It seems unlikely that there could be a connection between crystallised ginger and rugby but without one we might never have had the other.
During the 16th century, imported ginger was a novelty for the wealthy and unknown to ordinary people. Lawrence Sherriffe was an enterprising London grocer who began importing ginger, and had sweetmeats made with it, as presents for Henry VIII's daughter, Princess Elizabeth.
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The princess enjoyed the new taste, and placed large orders of this novel sweet.
When King Henry died in 1558, Elizabeth 1 took the throne and continued to place lavish orders for sweetened ginger. She made gifts of it to courtiers she liked, and to visiting officials and ambassadors. Sometimes enough sweetened ginger was used to make life-size likenesses of those she favoured.
The queen's frequent custom made Sherriffe very wealthy. When he died in 1567 he left a considerable amount of money for establishing a boys' school in the small market town where he had grown up. That small town had been named in the Domesday Book of 1086 as Rocheberie.
But, by 1567, the name had become modified into Rugby.
For the next 300 years, there was very little awareness of that town, or the boys' school that Sherriffe had endowed. But in 1876 a mysterious – and totally false - legend arose.
Out of nowhere, a man called Matthew Bloxam wrote in 1876 that he had met an "anonymous informant" who told him of something which happened at Rugby School: when someone called William Webb Ellis was seen in 1824 "to pick up the ball and run with it".
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Four years after publishing this, Bloxam repeated the "legend" – still not naming his source - but now re-remembering the date, not as 1824 but as 1823. Unbelievably, Bloxam later went into print again and came up with yet a third date, 1825. The supposed incident - and any of the three differing dates - has never been validated.
Because of caution about the dodgy "journalist" Bloxham - his random dating, and his unnamed "informer" - the Old Boys society of Rugby School felt impelled to check on the veracity of this so-called incident.
It was true that Ellis had been a pupil at Rugby. But the Old Boys' Society's most diligent search could find not one single witness, not a solitary written word, not even a syllable of hearsay evidence to support the story.
By then, the Rugby Football Union had been formed in 1872. But no reliable evidence had ever been found from anybody who witnessed Webb Ellis "running with the ball".
Incredibly, nobody had ever contacted the man himself. Webb Ellis graduated from Oxford University having represented Brasenose College in cricket. He became a clergyman and, in spite of the publications and speculations about him caused by Bloxham, nobody ever asked Webb Ellis.
Ellis' so-called connection with rugby is now viewed as non-existent. The International Rugby Board words it carefully: "The validity of the Webb Ellis story has been questioned."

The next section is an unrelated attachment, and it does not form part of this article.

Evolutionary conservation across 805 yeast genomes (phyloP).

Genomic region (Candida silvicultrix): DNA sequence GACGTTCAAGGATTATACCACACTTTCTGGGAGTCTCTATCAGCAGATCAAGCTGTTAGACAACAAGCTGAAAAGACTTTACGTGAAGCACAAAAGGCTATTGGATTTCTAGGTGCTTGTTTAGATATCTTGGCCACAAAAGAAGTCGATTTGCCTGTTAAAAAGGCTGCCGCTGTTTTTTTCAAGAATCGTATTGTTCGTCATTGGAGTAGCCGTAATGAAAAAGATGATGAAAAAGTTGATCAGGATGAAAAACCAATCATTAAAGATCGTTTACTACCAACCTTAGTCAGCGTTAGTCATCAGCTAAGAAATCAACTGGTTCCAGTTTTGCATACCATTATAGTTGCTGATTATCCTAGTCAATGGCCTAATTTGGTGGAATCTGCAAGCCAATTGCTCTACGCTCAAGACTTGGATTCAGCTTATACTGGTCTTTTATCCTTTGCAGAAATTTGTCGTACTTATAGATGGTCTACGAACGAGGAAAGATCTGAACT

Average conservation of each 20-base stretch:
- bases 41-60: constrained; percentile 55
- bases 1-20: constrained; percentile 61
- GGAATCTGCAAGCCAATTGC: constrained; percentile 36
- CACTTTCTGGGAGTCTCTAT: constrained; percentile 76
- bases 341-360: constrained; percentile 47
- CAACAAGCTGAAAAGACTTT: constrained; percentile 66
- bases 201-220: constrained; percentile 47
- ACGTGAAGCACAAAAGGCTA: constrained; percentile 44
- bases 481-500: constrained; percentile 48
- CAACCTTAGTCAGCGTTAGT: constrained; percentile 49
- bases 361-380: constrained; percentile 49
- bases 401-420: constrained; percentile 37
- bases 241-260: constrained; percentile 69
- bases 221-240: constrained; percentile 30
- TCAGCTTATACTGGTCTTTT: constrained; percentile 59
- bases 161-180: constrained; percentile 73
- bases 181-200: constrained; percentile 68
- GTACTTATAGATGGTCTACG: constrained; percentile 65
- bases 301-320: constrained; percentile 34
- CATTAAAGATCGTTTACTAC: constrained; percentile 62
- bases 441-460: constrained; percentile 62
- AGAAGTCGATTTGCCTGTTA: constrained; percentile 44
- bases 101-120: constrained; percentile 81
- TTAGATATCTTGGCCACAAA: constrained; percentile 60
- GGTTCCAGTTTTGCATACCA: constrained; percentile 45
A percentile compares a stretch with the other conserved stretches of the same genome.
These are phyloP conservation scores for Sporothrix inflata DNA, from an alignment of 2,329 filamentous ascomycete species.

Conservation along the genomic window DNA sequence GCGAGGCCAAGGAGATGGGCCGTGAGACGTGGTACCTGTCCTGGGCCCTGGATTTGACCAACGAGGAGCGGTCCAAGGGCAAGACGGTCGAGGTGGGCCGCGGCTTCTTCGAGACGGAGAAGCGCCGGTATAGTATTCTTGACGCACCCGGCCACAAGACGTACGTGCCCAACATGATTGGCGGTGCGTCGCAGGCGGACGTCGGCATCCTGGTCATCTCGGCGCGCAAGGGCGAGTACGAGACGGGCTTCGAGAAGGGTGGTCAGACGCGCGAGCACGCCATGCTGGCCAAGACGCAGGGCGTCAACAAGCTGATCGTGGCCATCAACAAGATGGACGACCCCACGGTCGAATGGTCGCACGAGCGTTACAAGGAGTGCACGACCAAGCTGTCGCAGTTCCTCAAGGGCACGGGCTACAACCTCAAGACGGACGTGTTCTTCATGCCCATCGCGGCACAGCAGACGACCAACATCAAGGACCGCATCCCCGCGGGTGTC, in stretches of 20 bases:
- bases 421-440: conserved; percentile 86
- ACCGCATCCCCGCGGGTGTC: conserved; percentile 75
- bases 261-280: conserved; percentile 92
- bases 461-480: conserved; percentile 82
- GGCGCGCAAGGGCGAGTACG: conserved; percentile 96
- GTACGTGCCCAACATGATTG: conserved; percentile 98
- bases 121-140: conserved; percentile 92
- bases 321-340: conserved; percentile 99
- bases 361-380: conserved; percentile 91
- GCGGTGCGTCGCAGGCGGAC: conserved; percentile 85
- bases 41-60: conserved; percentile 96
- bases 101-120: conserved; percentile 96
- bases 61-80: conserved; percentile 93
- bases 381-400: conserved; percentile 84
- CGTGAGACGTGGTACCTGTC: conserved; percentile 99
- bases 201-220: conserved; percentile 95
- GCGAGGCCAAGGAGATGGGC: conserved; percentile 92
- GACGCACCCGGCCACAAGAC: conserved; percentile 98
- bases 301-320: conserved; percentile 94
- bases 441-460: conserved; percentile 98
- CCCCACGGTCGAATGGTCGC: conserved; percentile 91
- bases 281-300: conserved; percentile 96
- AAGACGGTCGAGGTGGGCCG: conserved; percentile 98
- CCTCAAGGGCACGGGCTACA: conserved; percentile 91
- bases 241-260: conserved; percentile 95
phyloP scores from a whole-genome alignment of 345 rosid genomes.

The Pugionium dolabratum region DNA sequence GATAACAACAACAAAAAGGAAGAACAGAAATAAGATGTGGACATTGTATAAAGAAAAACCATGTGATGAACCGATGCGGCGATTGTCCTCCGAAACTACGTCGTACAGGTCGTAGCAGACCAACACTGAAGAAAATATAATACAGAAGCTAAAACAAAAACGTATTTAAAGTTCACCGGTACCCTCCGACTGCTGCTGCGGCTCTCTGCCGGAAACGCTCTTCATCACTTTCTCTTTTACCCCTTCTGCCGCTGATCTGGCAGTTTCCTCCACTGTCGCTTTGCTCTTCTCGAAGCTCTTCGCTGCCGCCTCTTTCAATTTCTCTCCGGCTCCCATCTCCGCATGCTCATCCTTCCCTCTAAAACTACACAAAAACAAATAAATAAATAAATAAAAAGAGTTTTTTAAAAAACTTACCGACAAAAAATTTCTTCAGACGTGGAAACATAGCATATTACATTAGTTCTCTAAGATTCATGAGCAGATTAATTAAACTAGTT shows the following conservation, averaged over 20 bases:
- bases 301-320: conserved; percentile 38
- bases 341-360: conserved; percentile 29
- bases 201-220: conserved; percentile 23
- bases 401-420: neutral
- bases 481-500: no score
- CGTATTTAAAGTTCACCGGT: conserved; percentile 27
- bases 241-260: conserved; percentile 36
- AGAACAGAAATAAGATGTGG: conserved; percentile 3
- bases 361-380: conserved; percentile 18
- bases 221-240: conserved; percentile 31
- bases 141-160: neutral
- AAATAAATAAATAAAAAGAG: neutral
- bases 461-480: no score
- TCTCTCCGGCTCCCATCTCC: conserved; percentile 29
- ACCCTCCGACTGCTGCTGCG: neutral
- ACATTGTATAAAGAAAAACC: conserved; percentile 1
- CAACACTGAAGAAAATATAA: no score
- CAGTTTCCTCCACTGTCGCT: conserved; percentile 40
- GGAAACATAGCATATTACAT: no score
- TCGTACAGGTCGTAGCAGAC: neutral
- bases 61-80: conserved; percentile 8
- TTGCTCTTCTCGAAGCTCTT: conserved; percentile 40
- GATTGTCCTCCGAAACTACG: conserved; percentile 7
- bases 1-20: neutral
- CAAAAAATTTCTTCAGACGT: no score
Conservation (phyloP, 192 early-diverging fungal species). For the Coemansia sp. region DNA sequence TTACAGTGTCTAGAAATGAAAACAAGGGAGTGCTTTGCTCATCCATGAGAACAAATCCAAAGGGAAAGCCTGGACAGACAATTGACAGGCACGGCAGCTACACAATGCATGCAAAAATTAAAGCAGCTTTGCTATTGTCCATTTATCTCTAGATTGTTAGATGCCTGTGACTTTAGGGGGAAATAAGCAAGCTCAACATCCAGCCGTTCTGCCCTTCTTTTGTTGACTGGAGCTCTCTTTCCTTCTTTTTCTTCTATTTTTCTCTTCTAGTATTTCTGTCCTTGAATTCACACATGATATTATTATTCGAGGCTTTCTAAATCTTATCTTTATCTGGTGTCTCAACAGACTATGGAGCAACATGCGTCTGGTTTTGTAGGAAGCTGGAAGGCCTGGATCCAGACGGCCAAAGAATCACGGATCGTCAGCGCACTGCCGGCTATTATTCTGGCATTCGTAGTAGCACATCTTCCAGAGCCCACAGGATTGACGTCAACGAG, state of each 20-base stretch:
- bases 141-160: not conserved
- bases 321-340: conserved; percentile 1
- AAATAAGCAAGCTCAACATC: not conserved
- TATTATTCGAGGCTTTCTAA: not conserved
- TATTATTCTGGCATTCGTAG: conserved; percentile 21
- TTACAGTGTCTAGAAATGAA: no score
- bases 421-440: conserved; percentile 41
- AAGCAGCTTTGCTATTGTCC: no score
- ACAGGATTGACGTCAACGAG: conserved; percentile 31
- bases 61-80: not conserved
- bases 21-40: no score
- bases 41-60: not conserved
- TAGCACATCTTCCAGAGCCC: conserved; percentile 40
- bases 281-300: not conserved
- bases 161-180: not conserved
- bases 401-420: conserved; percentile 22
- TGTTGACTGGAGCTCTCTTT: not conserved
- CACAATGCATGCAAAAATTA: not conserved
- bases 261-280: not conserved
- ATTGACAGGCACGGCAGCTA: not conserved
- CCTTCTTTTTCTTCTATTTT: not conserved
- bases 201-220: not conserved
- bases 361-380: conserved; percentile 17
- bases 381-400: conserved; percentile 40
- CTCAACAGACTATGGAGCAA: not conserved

Rugby academic and historian Derek Robinson affirms there is no shred of evidence that the "running incident" ever happened. And the curator of the World Rugby Museum admitted "there is no evidence to support the story".
A somewhat blunt critic decreed: "The legend of the game's origin has more gaps than a disorganised rugby back line…" Over the years, however, a fiction, a myth, had taken root.
Webb Ellis died aged 66, in 1872, not knowing his name would go down in history associated with something for which there was absolutely no evidence.
Legends sometimes don't fade way. Since 1895 Rugby School has a plaque on its wall commemorating his "1885 clutch and run", and since 1997- a statue of Webb Ellis holding the ball while running.
The public often prefers the legend to the truth. Many will mention that the story of Salome is "from the Bible." It isn't - there is no mention of Salome or seven veils in the Bible, nor does the Bible mention three wise kings visiting Jesus, and Arthur Conan Doyle never wrote the words "Elementary, my dear Watson".
At least one thing about young Webb Ellis is known as fact - if ever we had heard him speak he would have sounded familiar to thousands of TV viewers. Ellis was born in Salford, Manchester - the exact area in which Coronation Street is based.
Whatever the vagueness in its origins, the game called rugby took a firm hold as an exciting competitive sport. And it owes a gentle nod to Elizabeth 1, whose liking for crystallised ginger helped her grocer accumulate enough money to found a boys' school. Whether it invented a game or didn't, it at least provided the name for huge and popular international activity.
It was fortunate that, at the time of the grocer's bequest in 1567, the town's name had changed. Any earlier and we might be celebrating a Rocheberie World Cup, which somehow doesn't sound quite right.
• Max Cryer is a former broadcaster, historian and author of Hear Our Voices We Entreat .